According to Eda Erbeyli, project manager at Shanghai-based Daxue Consulting, technology is helping close the gap between urban and rural policing. In Shenzhen, the Municipal Public Security Bureau is developing a three-dimensional intelligence cooperation system where city, town and rural police can share content from a huge data cloud.

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A drone operated by the traffic police patrols a highway in Guangzhou, capital of south China’s Guangdong Province, during the three-day May Day holiday in 2016.

Source Liang Xu/Getty

Despite such initiatives, rural police lack the basic infrastructure to develop the levels of control implemented in China’s cities. A huge majority of the country’s 170 million closed-circuit TV cameras are located in urban areas, according to Erbeyli, and those that are in place in the countryside are not usually connected to big-data platforms.

Globally, the use of automation in policing is raising far greater concerns than just effectiveness and infrastructure inadequacies. To find an equilibrium between privacy, human rights and the huge potential of these controversial technologies, full transparency throughout the transition is vitally important, according to Simon Clifford, who sits on a number of police technologies bodies, including acting as digital adviser to the Police ICT board for England and Wales.

It’s unclear if this is happening in China. A directive bars police in Beijing from discussing police policy with anyone outside the force, particularly the media. Debate about the use of big data and predictive policing has attracted the attention of China’s online censors.

“They can do these things in countries where there is no democratic oversight,” says Gloria Laycock, founding director of the Jill Dando Institute of Security and Crime Science at University College London. Police could successfully review CCTV footage and identify suspects in the wake of the 2011 London riots, she acknowledges. But automated tracking through AI would make people uncomfortable, she says. “People in democratic societies may trust the government, but they remain nervous of ‘the State,’ without really knowing what that is,” she says.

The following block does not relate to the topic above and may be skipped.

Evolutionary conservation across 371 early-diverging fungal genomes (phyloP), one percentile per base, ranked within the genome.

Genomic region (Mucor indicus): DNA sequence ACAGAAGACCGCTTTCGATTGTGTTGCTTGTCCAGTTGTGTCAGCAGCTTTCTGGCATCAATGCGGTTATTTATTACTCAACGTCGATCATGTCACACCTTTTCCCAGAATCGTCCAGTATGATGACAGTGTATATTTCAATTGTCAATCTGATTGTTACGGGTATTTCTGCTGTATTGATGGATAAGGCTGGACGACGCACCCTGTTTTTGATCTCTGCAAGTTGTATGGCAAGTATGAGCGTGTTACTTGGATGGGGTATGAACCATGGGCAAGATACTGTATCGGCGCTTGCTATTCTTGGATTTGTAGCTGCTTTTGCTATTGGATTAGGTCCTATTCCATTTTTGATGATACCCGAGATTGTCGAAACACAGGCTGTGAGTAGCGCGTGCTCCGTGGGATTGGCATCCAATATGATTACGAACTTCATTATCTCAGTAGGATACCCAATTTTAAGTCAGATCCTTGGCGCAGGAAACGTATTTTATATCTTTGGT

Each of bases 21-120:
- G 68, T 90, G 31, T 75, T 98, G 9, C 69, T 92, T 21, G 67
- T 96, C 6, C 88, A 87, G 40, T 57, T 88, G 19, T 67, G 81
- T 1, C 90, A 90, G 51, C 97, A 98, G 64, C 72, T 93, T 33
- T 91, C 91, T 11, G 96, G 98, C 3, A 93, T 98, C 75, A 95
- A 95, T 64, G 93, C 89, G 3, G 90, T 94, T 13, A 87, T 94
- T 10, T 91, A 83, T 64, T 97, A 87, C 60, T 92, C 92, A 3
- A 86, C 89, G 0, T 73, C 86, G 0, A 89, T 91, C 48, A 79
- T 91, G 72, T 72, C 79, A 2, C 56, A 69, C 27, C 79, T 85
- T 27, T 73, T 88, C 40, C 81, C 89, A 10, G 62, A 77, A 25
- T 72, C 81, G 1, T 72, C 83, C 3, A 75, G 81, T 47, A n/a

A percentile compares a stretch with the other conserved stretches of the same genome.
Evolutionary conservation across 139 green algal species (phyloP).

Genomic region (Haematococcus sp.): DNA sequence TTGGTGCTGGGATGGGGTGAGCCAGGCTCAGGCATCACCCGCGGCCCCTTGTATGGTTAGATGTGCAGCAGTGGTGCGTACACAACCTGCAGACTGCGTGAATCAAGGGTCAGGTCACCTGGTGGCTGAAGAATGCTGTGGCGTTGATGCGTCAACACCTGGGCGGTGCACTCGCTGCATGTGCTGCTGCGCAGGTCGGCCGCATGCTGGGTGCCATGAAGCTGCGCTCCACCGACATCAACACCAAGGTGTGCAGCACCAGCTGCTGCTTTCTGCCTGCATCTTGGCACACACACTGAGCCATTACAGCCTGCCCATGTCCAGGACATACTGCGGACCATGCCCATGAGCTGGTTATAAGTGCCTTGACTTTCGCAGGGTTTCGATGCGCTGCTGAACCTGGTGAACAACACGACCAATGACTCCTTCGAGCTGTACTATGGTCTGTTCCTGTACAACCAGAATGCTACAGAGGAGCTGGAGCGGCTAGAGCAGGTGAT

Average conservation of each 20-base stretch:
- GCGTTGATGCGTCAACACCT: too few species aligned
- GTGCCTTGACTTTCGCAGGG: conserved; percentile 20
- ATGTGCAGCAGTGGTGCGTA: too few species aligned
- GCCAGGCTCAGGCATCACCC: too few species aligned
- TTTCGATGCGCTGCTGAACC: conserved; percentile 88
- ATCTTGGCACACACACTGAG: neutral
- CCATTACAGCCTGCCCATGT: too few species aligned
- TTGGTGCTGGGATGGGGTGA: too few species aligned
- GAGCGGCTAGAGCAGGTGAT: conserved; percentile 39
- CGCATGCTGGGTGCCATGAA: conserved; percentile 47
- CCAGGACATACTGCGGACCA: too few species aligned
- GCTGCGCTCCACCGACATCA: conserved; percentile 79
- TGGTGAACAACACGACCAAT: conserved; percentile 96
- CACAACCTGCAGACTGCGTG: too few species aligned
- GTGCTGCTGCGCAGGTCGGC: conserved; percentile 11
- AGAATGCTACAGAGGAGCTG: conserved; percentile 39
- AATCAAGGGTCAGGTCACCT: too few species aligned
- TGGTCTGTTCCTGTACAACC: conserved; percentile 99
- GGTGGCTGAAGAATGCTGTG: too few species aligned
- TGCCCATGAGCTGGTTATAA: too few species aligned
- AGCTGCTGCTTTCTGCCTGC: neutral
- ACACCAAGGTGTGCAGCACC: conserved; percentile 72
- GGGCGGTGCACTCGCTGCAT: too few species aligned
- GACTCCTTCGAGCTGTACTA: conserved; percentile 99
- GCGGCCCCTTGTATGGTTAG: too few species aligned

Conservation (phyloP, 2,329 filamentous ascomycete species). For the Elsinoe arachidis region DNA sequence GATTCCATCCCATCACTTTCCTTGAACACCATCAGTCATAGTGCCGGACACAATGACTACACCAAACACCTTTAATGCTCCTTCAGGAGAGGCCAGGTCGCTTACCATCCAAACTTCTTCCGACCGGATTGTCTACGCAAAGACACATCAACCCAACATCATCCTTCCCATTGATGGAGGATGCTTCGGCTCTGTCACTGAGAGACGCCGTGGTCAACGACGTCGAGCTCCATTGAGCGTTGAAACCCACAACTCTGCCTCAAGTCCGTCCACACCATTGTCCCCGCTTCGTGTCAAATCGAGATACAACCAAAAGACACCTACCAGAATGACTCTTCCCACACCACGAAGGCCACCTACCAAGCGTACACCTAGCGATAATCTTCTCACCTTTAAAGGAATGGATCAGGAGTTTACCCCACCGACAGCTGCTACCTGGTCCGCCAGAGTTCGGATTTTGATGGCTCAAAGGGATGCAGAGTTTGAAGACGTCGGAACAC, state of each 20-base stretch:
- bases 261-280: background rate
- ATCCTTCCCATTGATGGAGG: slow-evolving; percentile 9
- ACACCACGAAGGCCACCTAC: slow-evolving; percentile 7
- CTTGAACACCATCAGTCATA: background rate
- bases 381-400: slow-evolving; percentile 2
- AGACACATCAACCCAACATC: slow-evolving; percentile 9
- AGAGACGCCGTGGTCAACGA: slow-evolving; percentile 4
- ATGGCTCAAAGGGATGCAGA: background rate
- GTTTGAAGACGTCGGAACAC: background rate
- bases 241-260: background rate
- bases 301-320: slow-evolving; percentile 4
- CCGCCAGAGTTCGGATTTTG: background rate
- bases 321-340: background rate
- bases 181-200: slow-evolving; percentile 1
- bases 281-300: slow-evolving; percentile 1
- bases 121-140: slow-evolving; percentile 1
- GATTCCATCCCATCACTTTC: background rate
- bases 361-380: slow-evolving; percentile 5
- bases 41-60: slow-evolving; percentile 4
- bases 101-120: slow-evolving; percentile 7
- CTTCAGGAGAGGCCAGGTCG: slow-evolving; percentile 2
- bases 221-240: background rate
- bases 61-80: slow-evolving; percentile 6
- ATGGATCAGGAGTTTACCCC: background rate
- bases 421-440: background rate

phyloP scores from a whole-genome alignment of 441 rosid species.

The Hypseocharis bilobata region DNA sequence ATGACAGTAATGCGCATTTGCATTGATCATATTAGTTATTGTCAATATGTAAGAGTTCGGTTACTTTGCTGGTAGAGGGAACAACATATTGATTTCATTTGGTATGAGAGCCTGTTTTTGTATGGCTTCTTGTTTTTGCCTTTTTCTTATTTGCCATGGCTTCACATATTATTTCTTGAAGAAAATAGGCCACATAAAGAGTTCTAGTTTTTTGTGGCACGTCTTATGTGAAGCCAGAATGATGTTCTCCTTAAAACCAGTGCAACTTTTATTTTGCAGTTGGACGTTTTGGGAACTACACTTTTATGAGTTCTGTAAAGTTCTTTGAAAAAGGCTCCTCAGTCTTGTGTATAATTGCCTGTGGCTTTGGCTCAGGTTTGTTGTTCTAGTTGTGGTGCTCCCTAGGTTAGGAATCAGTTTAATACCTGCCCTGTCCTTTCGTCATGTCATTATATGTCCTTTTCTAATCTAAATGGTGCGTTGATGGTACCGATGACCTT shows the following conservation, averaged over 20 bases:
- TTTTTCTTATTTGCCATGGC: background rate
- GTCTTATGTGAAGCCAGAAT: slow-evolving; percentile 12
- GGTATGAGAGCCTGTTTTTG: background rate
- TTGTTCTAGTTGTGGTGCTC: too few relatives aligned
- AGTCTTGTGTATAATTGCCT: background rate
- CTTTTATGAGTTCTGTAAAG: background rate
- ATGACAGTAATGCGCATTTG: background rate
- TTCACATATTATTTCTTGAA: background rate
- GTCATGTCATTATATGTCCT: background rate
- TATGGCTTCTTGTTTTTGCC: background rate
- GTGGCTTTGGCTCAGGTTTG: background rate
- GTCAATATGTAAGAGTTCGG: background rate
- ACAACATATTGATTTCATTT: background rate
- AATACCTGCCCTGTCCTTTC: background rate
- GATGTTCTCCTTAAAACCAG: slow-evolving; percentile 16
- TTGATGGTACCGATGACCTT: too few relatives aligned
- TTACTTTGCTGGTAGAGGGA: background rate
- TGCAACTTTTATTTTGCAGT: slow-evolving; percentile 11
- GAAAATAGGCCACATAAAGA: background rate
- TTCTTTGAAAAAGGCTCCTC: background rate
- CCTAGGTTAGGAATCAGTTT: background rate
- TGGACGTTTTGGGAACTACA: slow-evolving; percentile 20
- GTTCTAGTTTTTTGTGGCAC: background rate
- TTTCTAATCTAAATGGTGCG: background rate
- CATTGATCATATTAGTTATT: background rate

The response from Chinese netizens has largely been more of derision than worry, with the appearance of police robots receiving a majority of online attention. One Weibo user described the robots in Zhengzhou as “too cute,” with another imagining one of the machines mediating an argument between two angry citizens.

But concerns have also emerged about China’s end goal, and whether the use of advanced tech in policing is about more than just crime prevention. “The big-data program and the expanding use of CCTV and facial recognition for tracking citizens is actually about governance and controlling the public,” says Wong.

Human Rights Watch has voiced concerns over the use of data in policing areas of Xinjiang where ethnic minorities are frequently targeted by public security initiatives. But while these concerns are warranted, especially when it comes to detaining people for crimes they haven’t yet committed, Laycock cautions against seeing all technology as inherently threatening. In many cases, she suggests, technology can improve efficiency and negate cuts in police force numbers. Questions remain as to whether China will find this balance, but it is charging ahead regardless.